By Kaitlin P. Ward, LCSW
April is the National Child Abuse Prevention Month. This month, child welfare agencies and human service organizations help to increase awareness and implement strategies to prevent the occurrence of all forms of child abuse and neglect.
Child sexual abuse is defined as a form of child abuse that involves sexual activity with a minor. Sexual abuse includes all forms of sexual activity, such as exhibitionism (exposing oneself to a minor); masturbation in front of a minor; touching or fondling genitalia; producing, owning, or sharing pornographic images or videos of a minor; obscene conversations over phone, text, or online message; rape; and any other contact of a sexual nature involving a minor. Child sexual abuse is never the child’s fault, and a child is never able to consent to sexual activity with an adult.
Child sexual abuse is more common than parents may assume. An estimated 1 in 4 girls and 1 in 13 boys in the United States experience child sexual abuse. Statistically, children are most vulnerable to sexual abuse between the ages of 7 and 13. When a child experiences sexual abuse, the perpetrator is a trusted person or family relative 91% of the time. Child sexual abuse can have lasting, even lifelong effects on survivors. Child sexual abuse can cause low self-esteem, feelings of worthlessness, distorted views of sex and intimacy, emotional and behavioral dysregulation, anxiety, depression, and post-traumatic stress disorder. Fortunately, when children are given a supportive environment and evidence-based trauma therapy, children can recover and show high levels of resiliency. While child sexual abuse is a devastating and unjust reality, there are a number of things parents can do to help prevent child sexual abuse. The information below presents recommendations that are supported by a robust line of research evidence from child abuse prevention experts.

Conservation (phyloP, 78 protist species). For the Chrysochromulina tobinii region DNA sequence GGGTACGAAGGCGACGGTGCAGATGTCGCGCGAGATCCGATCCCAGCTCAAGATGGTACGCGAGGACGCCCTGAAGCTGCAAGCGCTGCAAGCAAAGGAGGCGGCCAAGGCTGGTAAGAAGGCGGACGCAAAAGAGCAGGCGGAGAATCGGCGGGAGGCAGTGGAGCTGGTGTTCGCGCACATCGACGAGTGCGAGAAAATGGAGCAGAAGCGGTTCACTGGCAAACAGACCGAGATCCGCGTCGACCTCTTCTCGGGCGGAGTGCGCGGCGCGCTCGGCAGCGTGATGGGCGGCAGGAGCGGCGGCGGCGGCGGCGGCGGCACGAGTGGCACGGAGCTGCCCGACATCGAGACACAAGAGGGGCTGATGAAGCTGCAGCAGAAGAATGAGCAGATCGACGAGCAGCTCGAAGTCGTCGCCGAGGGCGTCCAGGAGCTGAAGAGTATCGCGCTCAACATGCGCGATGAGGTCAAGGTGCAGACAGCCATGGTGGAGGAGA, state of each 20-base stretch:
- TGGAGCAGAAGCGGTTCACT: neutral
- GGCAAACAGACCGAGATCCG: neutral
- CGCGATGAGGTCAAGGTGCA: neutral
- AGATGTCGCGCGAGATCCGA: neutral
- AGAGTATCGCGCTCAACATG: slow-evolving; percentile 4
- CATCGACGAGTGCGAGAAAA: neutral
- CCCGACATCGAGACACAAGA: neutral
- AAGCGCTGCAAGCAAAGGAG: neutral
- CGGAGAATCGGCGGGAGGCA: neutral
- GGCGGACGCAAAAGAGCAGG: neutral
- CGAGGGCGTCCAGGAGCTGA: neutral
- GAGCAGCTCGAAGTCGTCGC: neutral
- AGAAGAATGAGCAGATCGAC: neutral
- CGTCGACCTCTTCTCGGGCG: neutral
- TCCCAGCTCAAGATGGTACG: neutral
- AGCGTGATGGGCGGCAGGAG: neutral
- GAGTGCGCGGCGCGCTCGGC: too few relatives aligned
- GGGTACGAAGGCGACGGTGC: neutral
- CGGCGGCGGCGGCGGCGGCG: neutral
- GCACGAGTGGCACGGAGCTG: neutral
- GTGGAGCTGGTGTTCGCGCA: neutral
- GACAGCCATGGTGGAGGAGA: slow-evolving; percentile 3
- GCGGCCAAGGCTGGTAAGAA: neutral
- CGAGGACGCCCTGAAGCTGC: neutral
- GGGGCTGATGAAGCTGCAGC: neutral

1) Teach your child accurate names for body parts. Correct names for all body parts should be taught to children as early as possible. If parents use euphemisms to teach their children about body parents, children will have a difficult time disclosing what a perpetrator tried to do, or did do, to them. Empowering children to understand their body helps children not feel shame toward their bodies and reduces confusion about body parts. A great book on this topic is Your Whole Body by Lizzie DeYoung Charbonneau
2) Teach your child about body privacy. Parents can teach children that some body parts are private, meaning not for sharing, and not for everyone to see. During this conversation, it is important that parents explain when and how they can share their bodies in appropriate ways. This includes teaching about human reproduction and masturbation. These conversations should take place in a non-shame-based manner. Some great books on this topic include Teach Your Dragon Body Safety by Steve Herman and My Body Bubble by Michael Gordon
3) Teach your child about consent. Teaching children about consent will help them respect their bodies and maintain appropriate boundaries with others. Lessons about consent involve parents teaching children to ask permission before touching another person, teaching children how to say “no”, and teaching children what to do if their body boundaries are violated. Learning about consent helps children gain a sense of ownership of their bodies and gives children choices for what happens to their bodies. Some great books on this topic include Let’s Talk About Body Boundaries, Consent, and Respect by Jayneen Sanders and I Said No! Kid-to-Kid Guide to Keeping Body Parts Private by Kim King, Zach King, and Sue Rama.